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Can someone help in preparing SOX security document for MS-SQL server production databases Expand / Collapse
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Posted Thursday, July 5, 2007 12:57 PM
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Hi

iam anil, in process of preparing SOX security document for MS-SQL server which includes all the contents which are helpful for production database to be more consistent and can have track of all the changes done on it. I am looking for a document which can provide information that we are doing and to be done. Please send any checklist or some handy which can help the same.
anil kumar
anil.1004@gmail.com


Lina G
Database Administrator
Post #379347
Posted Friday, July 6, 2007 7:11 AM


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Anil,

Unfortunately, this is something that is changeable depending on what types of information you keep track of in your database and what type of business you have.

Part of our SOX documentation is a very strict SDLC process in which every data change and program change has to go through Test and QC before we can implement it in Production.  We document the requirements of each change, getting end user approval of the requirements, and each stage of the testing requires approvals.  2 business people have to be in on the request.  1 as a sponser, the other as a requestor.  This whole process ensures there are no potential financial changes being done at random.

Another part of SOX is reporting who has what access to the databases (and what roles they are members of) and writing up a "handbook" on how security is requested, the different reasons for granting / denying those requests and how it is finally implemented.  We've only been doing this for a year, but so far we've kept all reports, going back to the beginning of the implementation.  This helps us track who has access to make data changes and who can just look at things.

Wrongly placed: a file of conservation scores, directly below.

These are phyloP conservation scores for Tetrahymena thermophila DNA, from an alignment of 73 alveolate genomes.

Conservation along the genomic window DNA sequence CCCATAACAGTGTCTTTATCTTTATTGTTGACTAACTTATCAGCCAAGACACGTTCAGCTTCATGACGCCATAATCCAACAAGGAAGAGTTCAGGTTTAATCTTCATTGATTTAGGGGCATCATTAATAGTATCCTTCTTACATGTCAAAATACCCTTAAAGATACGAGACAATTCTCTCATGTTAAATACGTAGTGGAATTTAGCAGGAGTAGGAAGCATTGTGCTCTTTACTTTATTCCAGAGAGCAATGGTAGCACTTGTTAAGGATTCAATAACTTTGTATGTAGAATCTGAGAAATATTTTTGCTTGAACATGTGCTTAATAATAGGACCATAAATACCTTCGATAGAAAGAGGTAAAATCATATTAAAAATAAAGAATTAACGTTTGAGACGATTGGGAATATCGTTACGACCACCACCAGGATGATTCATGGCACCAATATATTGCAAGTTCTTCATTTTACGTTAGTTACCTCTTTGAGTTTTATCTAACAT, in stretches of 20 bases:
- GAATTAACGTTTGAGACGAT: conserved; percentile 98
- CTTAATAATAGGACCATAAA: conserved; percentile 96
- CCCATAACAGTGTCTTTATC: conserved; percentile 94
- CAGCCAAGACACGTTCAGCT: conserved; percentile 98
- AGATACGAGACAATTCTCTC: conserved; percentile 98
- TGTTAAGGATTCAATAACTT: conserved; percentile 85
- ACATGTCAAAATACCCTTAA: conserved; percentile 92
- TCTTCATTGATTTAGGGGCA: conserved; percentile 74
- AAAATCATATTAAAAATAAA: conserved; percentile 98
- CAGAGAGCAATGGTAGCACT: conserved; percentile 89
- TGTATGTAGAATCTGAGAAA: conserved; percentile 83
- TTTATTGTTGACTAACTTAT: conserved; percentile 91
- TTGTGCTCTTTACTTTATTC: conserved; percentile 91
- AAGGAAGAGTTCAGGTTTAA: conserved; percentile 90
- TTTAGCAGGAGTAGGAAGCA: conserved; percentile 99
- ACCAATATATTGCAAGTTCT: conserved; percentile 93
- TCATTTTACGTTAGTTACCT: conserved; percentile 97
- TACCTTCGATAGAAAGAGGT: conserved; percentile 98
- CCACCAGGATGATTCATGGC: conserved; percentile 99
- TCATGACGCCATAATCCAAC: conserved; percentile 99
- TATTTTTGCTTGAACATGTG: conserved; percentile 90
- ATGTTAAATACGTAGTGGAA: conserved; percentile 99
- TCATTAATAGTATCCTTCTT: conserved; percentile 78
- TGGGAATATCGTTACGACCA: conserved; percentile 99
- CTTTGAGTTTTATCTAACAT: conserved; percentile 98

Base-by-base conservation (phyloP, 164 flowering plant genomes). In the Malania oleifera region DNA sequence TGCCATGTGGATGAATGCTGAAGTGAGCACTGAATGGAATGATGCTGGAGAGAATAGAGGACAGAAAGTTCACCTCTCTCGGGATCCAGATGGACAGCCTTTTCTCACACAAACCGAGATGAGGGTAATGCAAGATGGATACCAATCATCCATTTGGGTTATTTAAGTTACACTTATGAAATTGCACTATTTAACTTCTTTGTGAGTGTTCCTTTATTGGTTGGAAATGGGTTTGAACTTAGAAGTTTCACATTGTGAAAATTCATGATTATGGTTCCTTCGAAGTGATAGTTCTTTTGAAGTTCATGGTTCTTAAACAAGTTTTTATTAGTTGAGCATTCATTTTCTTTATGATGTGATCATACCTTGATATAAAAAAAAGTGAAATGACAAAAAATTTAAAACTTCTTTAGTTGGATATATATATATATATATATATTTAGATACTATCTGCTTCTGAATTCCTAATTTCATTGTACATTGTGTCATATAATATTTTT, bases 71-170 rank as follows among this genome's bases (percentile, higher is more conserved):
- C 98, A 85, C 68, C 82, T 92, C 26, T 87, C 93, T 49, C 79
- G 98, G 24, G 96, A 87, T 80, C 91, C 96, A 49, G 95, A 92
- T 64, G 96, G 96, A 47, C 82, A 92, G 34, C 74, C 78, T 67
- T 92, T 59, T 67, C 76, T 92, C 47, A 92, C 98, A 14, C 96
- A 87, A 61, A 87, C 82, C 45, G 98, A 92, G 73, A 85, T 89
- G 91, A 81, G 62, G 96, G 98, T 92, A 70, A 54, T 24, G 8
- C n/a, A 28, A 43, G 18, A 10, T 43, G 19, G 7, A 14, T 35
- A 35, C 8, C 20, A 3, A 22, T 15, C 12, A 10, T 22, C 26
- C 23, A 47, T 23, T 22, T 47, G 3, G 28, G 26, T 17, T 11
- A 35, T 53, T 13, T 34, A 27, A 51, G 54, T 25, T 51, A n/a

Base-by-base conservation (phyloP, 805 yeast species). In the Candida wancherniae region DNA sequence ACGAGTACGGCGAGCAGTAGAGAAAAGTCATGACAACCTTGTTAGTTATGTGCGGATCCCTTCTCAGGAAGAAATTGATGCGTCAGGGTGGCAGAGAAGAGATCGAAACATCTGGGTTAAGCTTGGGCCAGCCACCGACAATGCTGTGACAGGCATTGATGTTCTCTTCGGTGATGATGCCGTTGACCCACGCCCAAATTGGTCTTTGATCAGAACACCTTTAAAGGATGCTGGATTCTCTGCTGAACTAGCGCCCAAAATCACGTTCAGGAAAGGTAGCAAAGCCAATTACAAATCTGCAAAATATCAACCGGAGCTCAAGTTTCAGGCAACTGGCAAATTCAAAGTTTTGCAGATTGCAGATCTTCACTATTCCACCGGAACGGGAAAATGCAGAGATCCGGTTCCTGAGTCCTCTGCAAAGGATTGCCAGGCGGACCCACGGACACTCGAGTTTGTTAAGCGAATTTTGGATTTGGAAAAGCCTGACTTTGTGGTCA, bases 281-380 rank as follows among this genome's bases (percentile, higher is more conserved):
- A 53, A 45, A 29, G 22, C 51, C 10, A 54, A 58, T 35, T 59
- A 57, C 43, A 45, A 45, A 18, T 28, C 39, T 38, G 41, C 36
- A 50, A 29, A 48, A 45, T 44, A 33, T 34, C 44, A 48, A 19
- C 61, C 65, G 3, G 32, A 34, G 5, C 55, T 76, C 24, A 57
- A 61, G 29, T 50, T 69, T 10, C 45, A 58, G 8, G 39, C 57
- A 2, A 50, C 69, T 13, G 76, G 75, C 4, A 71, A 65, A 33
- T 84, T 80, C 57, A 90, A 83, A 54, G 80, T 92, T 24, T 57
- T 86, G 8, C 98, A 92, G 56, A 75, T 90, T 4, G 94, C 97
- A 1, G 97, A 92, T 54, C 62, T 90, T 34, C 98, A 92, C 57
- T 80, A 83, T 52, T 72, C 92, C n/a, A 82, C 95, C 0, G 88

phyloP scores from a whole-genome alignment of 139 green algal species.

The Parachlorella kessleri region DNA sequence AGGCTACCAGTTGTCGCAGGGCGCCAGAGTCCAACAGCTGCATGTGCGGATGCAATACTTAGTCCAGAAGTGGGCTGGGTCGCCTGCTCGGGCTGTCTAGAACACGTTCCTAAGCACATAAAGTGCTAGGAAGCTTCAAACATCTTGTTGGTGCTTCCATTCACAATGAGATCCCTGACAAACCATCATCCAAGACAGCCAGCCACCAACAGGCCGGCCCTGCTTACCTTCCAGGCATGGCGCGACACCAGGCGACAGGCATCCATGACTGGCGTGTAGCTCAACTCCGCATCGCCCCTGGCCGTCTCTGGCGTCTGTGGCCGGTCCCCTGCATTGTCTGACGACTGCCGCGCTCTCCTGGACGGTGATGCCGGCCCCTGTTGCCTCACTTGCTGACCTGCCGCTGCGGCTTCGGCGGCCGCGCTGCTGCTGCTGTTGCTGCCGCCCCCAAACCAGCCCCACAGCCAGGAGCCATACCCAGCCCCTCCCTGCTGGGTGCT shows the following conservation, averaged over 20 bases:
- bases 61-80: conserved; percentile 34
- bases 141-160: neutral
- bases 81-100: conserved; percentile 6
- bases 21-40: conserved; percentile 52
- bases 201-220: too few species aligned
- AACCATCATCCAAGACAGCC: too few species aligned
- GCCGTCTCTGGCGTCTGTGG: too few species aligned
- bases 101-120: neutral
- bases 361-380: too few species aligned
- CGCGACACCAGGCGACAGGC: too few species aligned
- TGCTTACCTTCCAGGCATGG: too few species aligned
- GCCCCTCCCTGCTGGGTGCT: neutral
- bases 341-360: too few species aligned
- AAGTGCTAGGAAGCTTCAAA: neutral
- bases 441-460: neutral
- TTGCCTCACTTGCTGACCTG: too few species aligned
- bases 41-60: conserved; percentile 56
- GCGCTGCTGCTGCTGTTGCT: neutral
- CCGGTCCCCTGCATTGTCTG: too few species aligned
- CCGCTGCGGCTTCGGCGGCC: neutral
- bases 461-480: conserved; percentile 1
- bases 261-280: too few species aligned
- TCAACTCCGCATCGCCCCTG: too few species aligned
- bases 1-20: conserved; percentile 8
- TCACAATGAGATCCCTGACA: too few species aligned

Lastly, we're automating all our reports (financial and otherwise) and generating them in PDF so the numbers cannot be easily altered by end users which would cause a SOX violation.  The reports themselves have requirements written up on them which describes how we arrive at our totals and what numbers we're pulling up from what database/table/column.  This way, if an auditor questions what a report is doing, we can pull up the requirements and explain it to him.

The big thing with SOX is to document your processes, which is the reason no one can really send you a SOX document.  Since your processes are different from anyone else's, you're going to have to write up your own procedures.  Hopefully, this will give you an idea of what you need to address in your own SOX initiative.

BTW, SOX is due to expire soon unless Congress renews it.  You'll have to show that you made an attempt to abide by it while it was in effect (for later audits and lawsuits), but if it expires, then there will be a lot of people not even making the effort anymore.



Brandie Tarvin, MCITP Database Administrator

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Post #379558
Posted Friday, July 6, 2007 8:32 AM


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This forum thread also provides some guidance:

SOX and SQL server 2000

However, SOX compliance isn't a "cookie cutter" type of thing. So you'll probably finding yourself tweaking things based on what your internal auditors suggest / cite as weak controls. The best approach is to work with your auditors to determine the types of controls they are looking for and then building a security structure around that. External auditors who are validating controls are of limited use in this respect because they have to maintain independence. This is why it's not unusual for two external audit organizations to be brought in: one to help determine remediation steps and another to actually do the attestation.



K. Brian Kelley, CISA, MCSE, Security+, MVP - SQL Server
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Post #379606
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